Recently, the Federal Housing Administration announced that it will be reducing mortgage insurance premiums for home loans backed by the agency, cutting back premiums from 1.35 percent to 0.85 percent. This is one of the many ways in which the Obama administration is trying to stoke the housing industry going forward, while opening housing up for less affluent consumers hitherto shut out of the market. In a new blog post, the Urban Institute offered its proverbial “two cents” on the mortgage premium reduction.
Reduced premiums, however, would not be the only benefit of such a change. In a prepared statement, the White House said that present homeowners who refinance into an FHA mortgage will also see reductions to their mortgage payments. “In total, this action will help millions of families save billions of dollars in mortgage payments in the coming years, helping to support the housing market recovery,” read the statement in brief.
According to the Urban Institute, FHA borrowers could stand to save an average of $900 per year, which is significant in the grander scheme of things. It is estimated that over three million present FHA borrowers could save money through these reduced insurance premiums.
However, the effect of these changes, as mentioned above, may be felt most by low-income consumers and first-time FHA borrowers. These consumers, who are primarily younger individuals from the “millennial” demographic were previously unable to afford a new home, but with the FHA having changed its rules, that may have them finding “the math more favorable,” thus giving them a better chance to own a home.
But it may not just be low-income borrowers who can take advantage of the new, improved mortgage premium rates. Even borrowers who have a high FICO score (“credit score”) can potentially benefit from the changes, as these consumers would have previously “found (government sponsored enterprise mortgages from Fannie Mae and Freddie Mac) more cost effective.” Still, the Urban Institute posited that the broader mortgage market would be able to benefit most significantly from the premium cutback, as it would make FHA loan pricing “more competitive” in relation to private mortgage insurance.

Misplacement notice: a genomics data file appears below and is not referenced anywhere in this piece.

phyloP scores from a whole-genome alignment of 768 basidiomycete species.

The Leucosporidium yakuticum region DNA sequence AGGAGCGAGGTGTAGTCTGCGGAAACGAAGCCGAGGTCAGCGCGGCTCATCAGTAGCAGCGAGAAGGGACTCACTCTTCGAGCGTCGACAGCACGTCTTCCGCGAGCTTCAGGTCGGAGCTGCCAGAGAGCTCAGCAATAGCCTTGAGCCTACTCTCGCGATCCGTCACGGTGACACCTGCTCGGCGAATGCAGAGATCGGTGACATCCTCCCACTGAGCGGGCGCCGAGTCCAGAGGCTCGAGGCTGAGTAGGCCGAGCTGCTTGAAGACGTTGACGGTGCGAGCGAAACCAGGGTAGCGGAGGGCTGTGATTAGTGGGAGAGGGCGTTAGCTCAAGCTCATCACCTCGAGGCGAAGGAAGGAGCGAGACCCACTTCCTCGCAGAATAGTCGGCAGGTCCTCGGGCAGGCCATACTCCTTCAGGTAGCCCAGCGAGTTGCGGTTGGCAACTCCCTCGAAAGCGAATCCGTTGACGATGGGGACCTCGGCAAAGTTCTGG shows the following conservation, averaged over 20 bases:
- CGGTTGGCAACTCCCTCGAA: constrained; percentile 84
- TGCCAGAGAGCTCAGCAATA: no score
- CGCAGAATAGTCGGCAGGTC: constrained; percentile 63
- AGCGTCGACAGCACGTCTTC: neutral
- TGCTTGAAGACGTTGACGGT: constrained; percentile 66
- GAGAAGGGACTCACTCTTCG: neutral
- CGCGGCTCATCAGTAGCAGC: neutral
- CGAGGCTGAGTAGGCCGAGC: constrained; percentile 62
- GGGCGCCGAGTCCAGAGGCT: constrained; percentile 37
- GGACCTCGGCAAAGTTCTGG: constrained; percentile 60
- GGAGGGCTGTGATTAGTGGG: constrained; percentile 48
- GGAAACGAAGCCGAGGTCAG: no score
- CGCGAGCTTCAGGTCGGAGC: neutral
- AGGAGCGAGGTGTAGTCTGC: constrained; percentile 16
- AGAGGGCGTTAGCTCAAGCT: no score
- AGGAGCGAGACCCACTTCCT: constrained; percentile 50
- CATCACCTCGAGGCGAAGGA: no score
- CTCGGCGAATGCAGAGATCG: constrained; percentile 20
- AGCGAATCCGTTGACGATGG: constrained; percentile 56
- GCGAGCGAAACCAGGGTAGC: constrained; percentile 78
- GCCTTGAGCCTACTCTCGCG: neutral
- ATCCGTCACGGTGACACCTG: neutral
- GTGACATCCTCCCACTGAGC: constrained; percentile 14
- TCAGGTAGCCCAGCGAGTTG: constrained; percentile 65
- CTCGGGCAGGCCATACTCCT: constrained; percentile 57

Looking at the bigger mortgage picture in 2015, the FHA’s decision to cut back on mortgage insurance is expected to play a vital role in convincing more consumers to stop “sitting the fence” and make more of an effort to qualify for homeownership. Aside from this move, Freddie Mac and Fannie Mae have also made their own changes, reducing the minimum down payment percentage from 5 percent to 3 percent for loans that they guarantee.
The mortgage space has also seen some positive trends in recent weeks, including a general trend of lower mortgage interest rates. In most surveys, 30-year fixed-rate mortgage products are now below the 4 percent mark, while 15-year FRMs are generally below 3 percent. This, aside from attracting more new homeowners, should give additional incentive to anyone thinking of refinancing under the current rates and saving on their monthly mortgage payments.